Since its launch, the program has significantly impacted the communities it serves. The program has supported over 2,000 student-led projects, creating over 3,000 jobs and generating more than R20 million in revenue. These projects have provided South African youths employment opportunities through their business ideas and entrepreneurship. Besides, these projects have addressed various social and environmental challenges, including poverty, unemployment, environmental sustainability, and access to education and healthcare.

For example, Initiative S, developed by students at the University of Johannesburg, is one example of a successful project launched by the program. It provides training and support to small-scale farmers in rural communities, assisting them in improving their farming practices and increasing their yields. Initiative S has created jobs and increased food security in these communities. At the same time, the students had evolved into self-sufficient social entrepreneurs capable of running the project profitably. The result has been the achievement of Targets 4.4 and 4.7.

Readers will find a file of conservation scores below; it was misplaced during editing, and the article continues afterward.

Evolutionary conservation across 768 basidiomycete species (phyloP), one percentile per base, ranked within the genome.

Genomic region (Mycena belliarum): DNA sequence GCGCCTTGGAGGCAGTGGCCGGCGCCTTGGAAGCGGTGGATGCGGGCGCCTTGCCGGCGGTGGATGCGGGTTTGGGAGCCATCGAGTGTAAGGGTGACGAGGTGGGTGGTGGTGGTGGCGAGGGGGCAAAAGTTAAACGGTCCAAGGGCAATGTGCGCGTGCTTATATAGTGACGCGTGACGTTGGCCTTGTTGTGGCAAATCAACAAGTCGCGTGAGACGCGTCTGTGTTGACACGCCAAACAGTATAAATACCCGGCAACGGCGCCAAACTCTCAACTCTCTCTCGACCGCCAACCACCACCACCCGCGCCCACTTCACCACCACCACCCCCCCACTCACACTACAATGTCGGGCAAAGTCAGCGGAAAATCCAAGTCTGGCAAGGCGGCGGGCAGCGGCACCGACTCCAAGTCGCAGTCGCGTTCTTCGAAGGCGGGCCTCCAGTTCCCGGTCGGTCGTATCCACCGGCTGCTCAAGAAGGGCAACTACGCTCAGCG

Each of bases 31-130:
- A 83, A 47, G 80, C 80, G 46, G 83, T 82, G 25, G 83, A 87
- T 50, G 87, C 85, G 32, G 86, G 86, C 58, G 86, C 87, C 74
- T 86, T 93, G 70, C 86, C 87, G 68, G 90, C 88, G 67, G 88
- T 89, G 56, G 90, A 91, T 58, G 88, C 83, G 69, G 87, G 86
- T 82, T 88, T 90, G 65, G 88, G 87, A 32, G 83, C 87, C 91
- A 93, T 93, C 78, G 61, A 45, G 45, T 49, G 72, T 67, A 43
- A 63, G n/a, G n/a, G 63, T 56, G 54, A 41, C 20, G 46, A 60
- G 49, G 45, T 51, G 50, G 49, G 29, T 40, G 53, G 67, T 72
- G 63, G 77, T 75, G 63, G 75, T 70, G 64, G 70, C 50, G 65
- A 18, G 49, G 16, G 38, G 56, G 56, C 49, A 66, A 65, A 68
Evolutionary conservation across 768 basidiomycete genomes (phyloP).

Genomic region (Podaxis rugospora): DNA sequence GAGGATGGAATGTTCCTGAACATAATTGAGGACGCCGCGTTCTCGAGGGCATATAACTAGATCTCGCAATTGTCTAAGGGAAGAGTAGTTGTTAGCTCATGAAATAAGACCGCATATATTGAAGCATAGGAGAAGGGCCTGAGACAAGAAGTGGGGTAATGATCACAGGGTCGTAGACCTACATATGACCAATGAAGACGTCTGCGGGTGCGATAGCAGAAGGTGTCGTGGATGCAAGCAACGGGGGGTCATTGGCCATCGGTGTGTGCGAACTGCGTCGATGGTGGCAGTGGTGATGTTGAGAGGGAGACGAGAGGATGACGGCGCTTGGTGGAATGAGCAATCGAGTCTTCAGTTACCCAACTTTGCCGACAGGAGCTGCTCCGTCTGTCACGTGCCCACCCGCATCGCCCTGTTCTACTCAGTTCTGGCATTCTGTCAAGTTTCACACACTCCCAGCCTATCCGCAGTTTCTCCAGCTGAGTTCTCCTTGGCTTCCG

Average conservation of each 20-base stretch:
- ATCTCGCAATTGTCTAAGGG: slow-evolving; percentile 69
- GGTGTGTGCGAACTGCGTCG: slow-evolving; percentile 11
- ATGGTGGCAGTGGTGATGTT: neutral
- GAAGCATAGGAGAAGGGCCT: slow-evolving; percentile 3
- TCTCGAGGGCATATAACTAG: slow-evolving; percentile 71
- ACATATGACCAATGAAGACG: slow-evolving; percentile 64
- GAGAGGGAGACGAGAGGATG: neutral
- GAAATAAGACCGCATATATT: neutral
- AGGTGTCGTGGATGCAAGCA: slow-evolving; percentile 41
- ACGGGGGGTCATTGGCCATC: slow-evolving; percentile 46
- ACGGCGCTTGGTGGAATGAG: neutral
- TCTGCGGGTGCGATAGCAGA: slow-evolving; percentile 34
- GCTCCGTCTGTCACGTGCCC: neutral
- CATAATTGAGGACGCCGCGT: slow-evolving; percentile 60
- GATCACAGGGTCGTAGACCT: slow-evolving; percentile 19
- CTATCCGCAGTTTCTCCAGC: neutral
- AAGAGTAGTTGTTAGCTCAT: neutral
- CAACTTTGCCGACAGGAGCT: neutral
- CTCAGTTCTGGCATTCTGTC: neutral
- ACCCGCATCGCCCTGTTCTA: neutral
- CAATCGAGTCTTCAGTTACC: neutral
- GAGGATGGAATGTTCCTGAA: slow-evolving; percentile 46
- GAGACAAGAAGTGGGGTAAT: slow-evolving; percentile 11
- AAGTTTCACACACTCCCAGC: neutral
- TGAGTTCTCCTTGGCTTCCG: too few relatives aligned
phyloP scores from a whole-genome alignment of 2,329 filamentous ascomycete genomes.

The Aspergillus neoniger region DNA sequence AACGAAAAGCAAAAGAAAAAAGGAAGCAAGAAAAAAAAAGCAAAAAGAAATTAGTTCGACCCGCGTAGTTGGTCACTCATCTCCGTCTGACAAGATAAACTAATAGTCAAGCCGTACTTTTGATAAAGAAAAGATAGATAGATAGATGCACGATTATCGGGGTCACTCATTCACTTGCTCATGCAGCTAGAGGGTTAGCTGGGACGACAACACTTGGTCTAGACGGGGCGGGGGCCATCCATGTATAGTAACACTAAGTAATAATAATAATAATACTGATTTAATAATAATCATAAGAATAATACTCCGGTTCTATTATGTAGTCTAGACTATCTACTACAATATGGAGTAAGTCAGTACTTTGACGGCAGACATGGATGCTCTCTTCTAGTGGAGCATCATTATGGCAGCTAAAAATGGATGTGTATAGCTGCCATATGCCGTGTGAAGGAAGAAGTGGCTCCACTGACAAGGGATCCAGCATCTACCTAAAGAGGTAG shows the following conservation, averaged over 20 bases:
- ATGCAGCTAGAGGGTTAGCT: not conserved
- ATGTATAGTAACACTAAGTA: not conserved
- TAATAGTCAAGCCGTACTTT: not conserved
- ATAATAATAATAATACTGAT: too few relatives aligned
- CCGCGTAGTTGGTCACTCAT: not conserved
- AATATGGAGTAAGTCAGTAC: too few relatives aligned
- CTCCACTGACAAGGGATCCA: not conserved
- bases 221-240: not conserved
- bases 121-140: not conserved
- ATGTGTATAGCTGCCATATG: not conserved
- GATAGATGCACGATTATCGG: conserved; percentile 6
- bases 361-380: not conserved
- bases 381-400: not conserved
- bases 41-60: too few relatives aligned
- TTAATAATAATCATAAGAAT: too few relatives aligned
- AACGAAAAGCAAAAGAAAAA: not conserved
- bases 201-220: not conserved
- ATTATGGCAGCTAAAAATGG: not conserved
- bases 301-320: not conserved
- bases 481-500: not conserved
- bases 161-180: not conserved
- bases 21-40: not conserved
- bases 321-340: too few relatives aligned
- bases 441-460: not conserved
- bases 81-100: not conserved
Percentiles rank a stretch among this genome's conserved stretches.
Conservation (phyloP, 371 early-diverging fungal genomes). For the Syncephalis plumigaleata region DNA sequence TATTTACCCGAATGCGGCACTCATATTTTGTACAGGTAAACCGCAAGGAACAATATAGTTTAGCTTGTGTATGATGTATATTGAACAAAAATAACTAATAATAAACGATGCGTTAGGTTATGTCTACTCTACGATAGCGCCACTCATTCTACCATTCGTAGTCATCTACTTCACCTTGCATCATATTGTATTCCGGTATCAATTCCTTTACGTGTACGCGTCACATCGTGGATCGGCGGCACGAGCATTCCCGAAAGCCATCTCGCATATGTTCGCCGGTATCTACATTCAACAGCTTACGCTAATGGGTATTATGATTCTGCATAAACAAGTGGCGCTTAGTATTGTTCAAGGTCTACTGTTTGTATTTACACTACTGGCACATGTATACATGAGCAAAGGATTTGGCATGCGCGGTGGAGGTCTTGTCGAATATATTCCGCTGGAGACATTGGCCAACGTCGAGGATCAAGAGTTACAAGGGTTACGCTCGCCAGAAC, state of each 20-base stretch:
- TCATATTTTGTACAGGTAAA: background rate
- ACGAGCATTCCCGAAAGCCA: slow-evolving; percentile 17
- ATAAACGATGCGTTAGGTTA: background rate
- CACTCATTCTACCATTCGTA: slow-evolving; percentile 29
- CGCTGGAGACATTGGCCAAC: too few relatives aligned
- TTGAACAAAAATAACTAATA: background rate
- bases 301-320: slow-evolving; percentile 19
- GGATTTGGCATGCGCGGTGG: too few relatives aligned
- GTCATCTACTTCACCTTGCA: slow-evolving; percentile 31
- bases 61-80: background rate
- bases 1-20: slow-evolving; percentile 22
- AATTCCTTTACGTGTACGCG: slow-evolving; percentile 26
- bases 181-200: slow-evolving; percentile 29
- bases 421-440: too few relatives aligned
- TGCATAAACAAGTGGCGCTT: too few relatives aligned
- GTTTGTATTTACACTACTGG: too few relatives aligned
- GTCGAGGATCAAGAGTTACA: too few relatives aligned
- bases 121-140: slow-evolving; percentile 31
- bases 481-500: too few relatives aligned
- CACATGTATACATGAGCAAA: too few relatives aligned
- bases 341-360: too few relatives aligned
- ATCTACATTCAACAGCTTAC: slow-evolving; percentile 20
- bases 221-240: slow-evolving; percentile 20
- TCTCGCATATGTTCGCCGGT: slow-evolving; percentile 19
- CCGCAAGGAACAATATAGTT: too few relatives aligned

In conclusion, businesses could contribute many innovative methods to support SDG 4. The case study shows the significant impact businesses could create to achieve targets in SDG 4 by leveraging their resources, such as funding, human resources, and knowledge. The business has provided quality education and experiential entrepreneurship training to South African students. It empowers students from any background to become successful entrepreneurs and create business models that contribute to solving social problems in their communities.


  1. SDG indicators. (n.d.). Retrieved from

  2. Out-of-school children and Youth. (2020, January 16). Retrieved from

  3. New global tracker to measure pandemic’s impact on Education Worldwide. (n.d.). Retrieved from

  4. SA unemployment reaches 34.4% in 2021 Q2. (2021, August 24). Retrieved from

Case Study: SDG 4 Quality Education